Bad breath is also known as Oral Malodour or Halitosis [this last term according to QI is a made up word and I’ve never liked it but made up or not it is widely used so I have included it].
Food- the most obvious which we all know about, eating certain foods; – garlic, spices, onions, cabbage, brussel sprouts, cheese and onion crisps etc. This is obviously easy to manage by avoiding such foods in certain social situations.
‘Morning breath’- most people have breath that is ‘less than fresh’ first thing in the morning, thankfully the only people around at the time are our nearest and dearest who are, hopefully, forgiving until we have brushed our teeth. This is usually caused by reduced salivary flow during the night washing away bacteria, old dead cells etc and will be exacerbated by mouth breathing while asleep which I think most people probably do judging by the number of patients who complain to me about their partners snoring. Saliva flow will be further reduced by other factors which cause a dry mouth; – alcohol, smoking, certain drugs etc [see chapter 11].
Less common causes.
1- Infection in your mouth [oral sepsis].
- Tooth decay [caries] caused by poor oral hygiene.
- Gum disease [periodontal disease] caused by poor oral hygiene.
- Infection around an erupting wisdom tooth [periocoronitis].
- Infected extraction sockets.
- Ulcers [next chapter].
- Some other mouth [oral] infections- come to those in a later chapter.
- Bacteria and fungi on the back of your tongue.
- Food trapping around;- ledges on fillings, bridges and implants not cleaned correctly, very misaligned teeth etc.
- Dentures not cleaned thoroughly, regularly and disinfected on a regular basis.
Rotting bits of food smell just like something you have left in the back of the fridge too long and some bacteria give of nasty gasses as they metabolise. The bacteria most implicated in this are Gram-negative anaerobes of various types. Anaerobe bacteria survive in the absence of oxygen so are found in the bottom of periodontal pockets [see chapter 5], under gum flaps on erupting wisdom teeth and in extraction sockets that have not been kept clean according to ‘post-operative instructions’. The smell that you will most recognise is that of ‘volatile sulphur compounds [VSCs]’ ie rotten eggs.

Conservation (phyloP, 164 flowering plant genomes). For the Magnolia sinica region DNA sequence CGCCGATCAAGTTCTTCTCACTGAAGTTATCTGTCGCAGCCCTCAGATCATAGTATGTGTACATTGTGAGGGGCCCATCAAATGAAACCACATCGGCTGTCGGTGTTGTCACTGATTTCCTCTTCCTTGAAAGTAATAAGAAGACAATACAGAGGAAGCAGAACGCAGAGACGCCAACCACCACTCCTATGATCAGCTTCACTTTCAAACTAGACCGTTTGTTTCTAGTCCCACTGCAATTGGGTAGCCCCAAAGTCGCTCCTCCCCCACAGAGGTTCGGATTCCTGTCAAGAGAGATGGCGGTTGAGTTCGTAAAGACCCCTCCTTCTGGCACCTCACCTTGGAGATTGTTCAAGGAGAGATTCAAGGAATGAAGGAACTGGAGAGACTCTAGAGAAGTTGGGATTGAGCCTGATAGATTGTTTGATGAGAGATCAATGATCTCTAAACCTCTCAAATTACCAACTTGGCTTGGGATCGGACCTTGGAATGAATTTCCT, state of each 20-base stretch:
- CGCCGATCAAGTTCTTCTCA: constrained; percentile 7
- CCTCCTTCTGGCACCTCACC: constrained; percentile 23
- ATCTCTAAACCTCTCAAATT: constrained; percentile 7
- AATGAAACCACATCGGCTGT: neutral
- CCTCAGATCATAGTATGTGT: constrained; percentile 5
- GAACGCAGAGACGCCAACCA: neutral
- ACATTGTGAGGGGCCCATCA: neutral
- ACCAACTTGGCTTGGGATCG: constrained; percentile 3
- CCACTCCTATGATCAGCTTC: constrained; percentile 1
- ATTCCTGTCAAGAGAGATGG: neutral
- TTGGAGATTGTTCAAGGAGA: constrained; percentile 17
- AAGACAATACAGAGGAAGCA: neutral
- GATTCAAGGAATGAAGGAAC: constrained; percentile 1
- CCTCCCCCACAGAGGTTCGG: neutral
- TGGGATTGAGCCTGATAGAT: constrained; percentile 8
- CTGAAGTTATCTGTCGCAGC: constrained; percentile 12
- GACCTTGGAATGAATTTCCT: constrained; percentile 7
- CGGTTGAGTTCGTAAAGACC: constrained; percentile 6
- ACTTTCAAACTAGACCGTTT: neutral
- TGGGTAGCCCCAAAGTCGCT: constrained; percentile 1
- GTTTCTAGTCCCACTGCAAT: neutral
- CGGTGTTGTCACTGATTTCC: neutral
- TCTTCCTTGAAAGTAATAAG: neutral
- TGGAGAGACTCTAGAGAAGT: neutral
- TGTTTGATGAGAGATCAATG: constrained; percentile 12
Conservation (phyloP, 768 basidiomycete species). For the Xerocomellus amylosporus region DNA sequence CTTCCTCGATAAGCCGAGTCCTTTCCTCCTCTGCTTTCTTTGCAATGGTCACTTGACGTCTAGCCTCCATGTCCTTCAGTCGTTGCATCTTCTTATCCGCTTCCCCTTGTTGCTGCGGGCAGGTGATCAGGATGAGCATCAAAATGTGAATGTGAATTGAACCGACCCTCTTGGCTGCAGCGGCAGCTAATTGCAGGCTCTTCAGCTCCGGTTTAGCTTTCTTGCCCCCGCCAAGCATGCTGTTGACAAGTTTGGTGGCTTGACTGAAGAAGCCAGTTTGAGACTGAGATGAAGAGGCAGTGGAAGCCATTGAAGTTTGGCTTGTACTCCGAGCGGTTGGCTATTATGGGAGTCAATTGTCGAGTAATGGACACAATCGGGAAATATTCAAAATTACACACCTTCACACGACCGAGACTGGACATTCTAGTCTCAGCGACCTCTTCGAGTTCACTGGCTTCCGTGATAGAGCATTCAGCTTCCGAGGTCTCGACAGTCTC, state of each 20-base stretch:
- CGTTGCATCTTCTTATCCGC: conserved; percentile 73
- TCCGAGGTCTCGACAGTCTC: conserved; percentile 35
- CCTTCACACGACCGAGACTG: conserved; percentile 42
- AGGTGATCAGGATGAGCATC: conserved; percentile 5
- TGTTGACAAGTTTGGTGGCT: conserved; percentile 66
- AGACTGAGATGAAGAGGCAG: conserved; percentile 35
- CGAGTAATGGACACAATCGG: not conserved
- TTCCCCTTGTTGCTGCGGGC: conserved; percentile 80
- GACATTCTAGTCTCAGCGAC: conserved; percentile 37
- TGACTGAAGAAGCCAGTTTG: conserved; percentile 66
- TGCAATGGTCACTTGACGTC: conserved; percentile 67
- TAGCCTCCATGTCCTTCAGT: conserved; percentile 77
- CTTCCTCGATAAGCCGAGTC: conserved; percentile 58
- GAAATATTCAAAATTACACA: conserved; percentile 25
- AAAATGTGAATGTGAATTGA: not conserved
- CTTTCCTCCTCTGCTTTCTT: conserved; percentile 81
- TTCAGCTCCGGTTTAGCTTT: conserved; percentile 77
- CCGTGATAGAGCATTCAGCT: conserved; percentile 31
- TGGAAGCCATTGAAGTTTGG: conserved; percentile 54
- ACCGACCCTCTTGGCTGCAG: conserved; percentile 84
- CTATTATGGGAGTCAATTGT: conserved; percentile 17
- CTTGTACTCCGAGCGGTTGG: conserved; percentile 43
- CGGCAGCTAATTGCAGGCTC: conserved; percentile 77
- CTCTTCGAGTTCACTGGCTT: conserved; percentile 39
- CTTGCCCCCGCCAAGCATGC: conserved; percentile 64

2- Dry mouth. [see chapter 11].
3- Smoking, alcohol and some drugs.
4- Respiratory [breathing system]/ ENT problems;- infection in nasal passages, tonsillitis, sinusitis, lower respiratory tract infections.
5- Diseases in the rest of your body [Systemic diseases], some of which are;-
- Diabetes- when the patient becomes ketotic and the breath smells of acetone [pear drops, nail varnish remover].
- Stomach and intestines [Gastro-intestinal].
- Liver [hepatic] failure.
- Kidney [renal] failure.
- Lung [pulmonary] disease.
- Other metabolic disorders.
These causes are rare but obviously very important and need to be thoroughly investigated.
If you can get a willing partner or friend to help you, try and decide if the smell is coming from your nose, your mouth or both.
As a rough rule of thumb if it’s coming from your mouth it is likely to be infection of one sort or another in your mouth or your throat. If it’s coming from your nose it’s probably your sinuses or your nasal [nose] passages. If it’s coming from both it’s probably due to systemic [whole body] disease.